I've said it time and time again: setting your genre film in the olden days will automatically make it more interesting. Aside from removing the annoyingly obligatory "No service!"shout-out, a pre-automobile driven society gives way to more tension, more limitations, and an environment even less fit to fight supernatural horrors than the one we all know.
In other words, I added the new Bloody Disgusting release Exit Humanity to my queue because it was a Civil War era zombie film. What could go wrong?
Quick Plot: Narrated by an always welcomed Brian Cox, Exit Humanity is assembled from the diary of Edwin Young (a solid Mark Gibson), a battle-scarred soldier who caught a glimpse of the undead while shooting the other side on the mountains of Tennessee. Six years later, he experiences new horrors when he returns from a hunting trip to find his wife and son zombified, as well as a good portion of the nearby community. Edwin embarks upon his own mission to research and exterminate the new population of flesh-eaters, eventually venturing out to spread his son's ashes at a peaceful waterfall that soothed him during the war.
Along the way, Edwin befriends Isaac, a fellow zombie hunter looking for his sister, who has been kidnapped by a rogue group of Confederates (led by genre stalwart Bill Mosely) using a tired medic (Pontypool's Stephen McHattie) to work on a cure. Edwin, Isaac, and his sister Emma escape to find solace in a local healer's home (played by Dee Wallace, and yes, the genre cred meter just burst).
Let's examine what we have so far:
-A fascinating and underused time period
-A superb cast of proven horror actors
Mixing these ingredients should yield a pretty delicious pie, right?
Written and directed by John Geddes, Exit Humanity is an ambitious film, one that clocks in at nearly 110 minutes and feels determined to make you feel each one. With Jeff Graville, Nate Kreiswirth, and Ben Nudds' soaring score and the sometimes pretentious narration, Exit Humanity is certainly aiming for epic status. But unlike something like Stakeland (which FELT big even on a small budget), the elements of this film never quite add up to something as grandiose as it wants to be. Gibson is a strong lead, but too much of the early scenes are devoted to Edwin screaming at God, while later montage-ish sequences that are supposed to show developing relationships never resonate with any true depth. Though we get some strong zombie chases here and there, the undead seem to randomly fade in and out as an actual threat. Part of what makes a historical-set horror film so effective is knowing that antiquated weaponry and technology might not be advanced enough to handle the threat. But in Exit Humanity, rarely do the shuffling hordes of extras even feel that dangerous.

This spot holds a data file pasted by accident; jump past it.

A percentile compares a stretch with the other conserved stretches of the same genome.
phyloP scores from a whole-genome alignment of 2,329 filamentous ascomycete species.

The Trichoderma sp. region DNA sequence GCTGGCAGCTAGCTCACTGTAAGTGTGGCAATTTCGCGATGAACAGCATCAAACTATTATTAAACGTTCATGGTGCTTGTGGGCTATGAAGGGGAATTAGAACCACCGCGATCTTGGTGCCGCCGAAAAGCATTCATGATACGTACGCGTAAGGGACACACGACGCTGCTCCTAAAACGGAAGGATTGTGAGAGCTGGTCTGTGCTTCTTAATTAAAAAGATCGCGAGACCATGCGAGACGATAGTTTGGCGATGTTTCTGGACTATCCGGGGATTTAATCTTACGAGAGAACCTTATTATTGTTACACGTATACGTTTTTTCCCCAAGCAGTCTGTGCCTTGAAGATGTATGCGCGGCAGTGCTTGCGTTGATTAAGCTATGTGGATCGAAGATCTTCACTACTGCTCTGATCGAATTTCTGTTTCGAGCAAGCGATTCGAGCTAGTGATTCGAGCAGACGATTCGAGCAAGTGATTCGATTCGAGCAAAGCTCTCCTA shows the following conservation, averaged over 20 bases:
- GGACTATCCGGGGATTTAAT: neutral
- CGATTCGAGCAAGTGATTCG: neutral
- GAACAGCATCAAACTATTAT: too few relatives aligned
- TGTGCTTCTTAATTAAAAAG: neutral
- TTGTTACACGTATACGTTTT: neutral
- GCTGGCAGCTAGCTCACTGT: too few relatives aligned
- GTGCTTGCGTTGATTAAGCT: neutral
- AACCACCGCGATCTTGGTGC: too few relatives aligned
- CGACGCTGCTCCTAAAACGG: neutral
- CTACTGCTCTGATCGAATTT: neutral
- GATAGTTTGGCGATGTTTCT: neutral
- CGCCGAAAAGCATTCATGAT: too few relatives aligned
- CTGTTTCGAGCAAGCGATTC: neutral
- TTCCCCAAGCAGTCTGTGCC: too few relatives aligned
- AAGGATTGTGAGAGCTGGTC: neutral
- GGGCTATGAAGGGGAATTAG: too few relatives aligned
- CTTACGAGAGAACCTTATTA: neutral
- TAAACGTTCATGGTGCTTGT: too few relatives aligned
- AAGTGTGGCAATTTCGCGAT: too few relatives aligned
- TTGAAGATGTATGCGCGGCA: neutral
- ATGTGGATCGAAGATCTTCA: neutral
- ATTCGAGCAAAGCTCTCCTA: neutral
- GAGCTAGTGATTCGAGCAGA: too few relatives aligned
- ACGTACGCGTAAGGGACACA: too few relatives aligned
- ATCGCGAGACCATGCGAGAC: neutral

That being said, Exit Humanity has to be admired for some of its more unique touches. Throughout the film, Geddes interjects expressionistic style animation, presumably as drawings from Edwin's journal. The artwork is quite striking, even if its more modern look never quite gels with the 19th century feel of the rest of the film.
Based on its premise and cast, I wanted to like Exit Humanity and by golly, I just, well, kind of didn't. The film looks quite good, with its woodsy setting never tipping its Confederate hat to reveal a low budget. Lots of credit does go to Geddes for taking his time to create something unique to the zombie genre without ever settling for easy gore. Unfortunately, the incredibly labored pacing just never clicked for me. The sentiment was there, but while the landscape and soundtrack worked so hard to establish Edwin's crew's misfortunes, I just never cared enough about them as individuals to stay involved with the molasses moving narrative.
Dude: it's the 1870s!
...a time when movies took themselves far too seriously
There ain’t no cure for monstrous behavior
As Cold Mountain already taught us, one could not find better healthcare in the 19th century than in the secluded forest cabin of a female hermit
I don't want to discourage anyone from checking out Exit Humanity. I give Geddes a lot of credit for tackling a tired genre with a fresh approach, and between the surprisingly strong production value, reliable cast, interesting artwork, and an extras-loaded DVD, the film offers quite a lot for horror fans with an appreciation for something new. Overall, it didn't quite work for my tastes, but this is a better than average straight-to-DVD horror movie that could certainly please plenty of viewers. I feel bad not being one.